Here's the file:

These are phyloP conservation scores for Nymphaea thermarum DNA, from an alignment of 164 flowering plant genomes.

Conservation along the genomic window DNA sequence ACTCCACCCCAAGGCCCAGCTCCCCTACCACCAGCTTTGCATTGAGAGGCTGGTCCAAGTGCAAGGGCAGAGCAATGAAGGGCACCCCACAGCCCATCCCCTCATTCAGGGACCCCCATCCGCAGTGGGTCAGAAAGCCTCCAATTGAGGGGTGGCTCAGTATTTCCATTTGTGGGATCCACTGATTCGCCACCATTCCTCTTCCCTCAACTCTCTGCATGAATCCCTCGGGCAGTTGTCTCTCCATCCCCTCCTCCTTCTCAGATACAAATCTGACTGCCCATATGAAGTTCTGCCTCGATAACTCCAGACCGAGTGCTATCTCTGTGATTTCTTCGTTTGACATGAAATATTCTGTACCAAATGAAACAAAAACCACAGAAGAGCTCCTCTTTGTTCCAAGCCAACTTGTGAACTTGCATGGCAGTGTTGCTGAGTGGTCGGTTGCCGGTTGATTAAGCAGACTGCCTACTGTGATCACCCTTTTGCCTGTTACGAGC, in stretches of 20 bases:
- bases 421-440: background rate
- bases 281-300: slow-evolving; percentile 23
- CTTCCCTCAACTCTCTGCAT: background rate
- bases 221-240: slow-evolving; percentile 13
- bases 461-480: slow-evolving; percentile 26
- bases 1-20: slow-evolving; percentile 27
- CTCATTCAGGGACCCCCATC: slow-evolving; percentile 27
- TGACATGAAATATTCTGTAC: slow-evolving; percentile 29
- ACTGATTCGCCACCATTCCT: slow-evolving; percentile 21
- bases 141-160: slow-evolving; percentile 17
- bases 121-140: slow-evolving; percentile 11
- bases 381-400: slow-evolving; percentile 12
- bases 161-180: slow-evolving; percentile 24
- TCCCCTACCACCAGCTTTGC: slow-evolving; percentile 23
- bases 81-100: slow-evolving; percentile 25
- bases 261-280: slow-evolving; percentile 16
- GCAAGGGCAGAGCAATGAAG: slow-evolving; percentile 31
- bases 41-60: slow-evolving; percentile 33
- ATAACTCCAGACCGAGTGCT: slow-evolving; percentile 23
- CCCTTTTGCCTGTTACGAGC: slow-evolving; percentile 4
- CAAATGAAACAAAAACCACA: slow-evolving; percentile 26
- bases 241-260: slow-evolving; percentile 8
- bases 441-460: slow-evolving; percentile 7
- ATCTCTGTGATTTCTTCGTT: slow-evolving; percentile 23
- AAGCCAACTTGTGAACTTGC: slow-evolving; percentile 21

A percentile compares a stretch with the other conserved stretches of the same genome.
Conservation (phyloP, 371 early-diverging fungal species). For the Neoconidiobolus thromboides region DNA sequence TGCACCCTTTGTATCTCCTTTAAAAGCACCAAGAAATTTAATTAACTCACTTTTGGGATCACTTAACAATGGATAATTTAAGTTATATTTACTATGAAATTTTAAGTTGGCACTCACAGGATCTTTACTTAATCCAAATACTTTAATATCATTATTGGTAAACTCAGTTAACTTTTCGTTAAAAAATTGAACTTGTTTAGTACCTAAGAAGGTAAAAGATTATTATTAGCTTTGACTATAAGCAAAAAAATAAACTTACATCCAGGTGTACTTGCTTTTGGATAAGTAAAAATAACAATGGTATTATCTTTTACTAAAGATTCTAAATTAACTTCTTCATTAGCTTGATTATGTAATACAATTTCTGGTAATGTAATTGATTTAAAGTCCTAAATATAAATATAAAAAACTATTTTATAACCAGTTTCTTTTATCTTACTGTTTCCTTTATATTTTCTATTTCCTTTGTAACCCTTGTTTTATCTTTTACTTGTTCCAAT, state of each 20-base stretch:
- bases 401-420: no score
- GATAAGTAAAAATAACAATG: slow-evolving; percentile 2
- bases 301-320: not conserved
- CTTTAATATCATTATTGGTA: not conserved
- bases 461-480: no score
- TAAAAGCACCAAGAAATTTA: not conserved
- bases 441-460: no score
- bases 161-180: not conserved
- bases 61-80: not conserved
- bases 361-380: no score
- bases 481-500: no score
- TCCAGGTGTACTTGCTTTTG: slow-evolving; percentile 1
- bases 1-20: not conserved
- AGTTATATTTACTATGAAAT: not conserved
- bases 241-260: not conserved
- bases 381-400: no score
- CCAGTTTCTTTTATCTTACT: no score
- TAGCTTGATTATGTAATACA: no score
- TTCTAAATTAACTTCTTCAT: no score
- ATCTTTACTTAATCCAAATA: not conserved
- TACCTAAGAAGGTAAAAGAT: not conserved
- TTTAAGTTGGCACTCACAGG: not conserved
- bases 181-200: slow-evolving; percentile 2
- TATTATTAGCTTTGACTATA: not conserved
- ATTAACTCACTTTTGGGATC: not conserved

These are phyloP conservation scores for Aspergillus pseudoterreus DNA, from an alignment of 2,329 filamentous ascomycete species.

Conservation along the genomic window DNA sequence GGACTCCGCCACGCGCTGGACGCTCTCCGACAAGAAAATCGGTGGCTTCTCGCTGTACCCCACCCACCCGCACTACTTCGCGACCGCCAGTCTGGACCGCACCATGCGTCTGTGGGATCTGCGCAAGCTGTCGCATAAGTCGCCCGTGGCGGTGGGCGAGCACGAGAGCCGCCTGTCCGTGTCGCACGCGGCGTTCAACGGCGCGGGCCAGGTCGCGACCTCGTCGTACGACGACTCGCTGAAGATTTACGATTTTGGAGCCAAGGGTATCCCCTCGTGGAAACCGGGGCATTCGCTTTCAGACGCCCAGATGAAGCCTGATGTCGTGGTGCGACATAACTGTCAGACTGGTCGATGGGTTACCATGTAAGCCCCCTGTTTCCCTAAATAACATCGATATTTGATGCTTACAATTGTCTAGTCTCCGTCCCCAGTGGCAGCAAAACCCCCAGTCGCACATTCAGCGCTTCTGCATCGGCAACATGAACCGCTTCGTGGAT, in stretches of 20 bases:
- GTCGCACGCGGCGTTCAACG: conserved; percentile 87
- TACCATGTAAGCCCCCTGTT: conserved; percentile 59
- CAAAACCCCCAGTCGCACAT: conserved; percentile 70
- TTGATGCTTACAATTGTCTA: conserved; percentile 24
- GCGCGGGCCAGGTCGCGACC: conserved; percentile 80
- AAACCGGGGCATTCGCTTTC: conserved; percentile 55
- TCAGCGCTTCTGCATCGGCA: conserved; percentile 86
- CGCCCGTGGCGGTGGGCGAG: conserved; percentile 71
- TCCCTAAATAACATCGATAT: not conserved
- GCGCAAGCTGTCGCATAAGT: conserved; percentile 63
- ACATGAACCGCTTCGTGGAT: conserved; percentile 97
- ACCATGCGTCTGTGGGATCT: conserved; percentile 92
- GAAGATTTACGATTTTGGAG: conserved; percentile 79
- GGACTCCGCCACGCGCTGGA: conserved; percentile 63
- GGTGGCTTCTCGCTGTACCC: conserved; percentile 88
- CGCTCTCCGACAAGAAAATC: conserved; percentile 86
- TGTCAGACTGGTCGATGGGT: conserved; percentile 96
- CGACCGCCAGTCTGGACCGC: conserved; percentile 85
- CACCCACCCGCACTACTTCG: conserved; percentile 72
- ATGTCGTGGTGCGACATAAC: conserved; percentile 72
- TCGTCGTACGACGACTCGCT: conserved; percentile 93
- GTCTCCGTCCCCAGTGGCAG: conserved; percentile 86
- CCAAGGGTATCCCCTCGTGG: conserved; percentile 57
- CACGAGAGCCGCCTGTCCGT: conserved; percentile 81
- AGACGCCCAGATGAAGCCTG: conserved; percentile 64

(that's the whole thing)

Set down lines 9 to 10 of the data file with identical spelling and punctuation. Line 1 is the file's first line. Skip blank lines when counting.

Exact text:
- CTCATTCAGGGACCCCCATC: slow-evolving; percentile 27
- TGACATGAAATATTCTGTAC: slow-evolving; percentile 29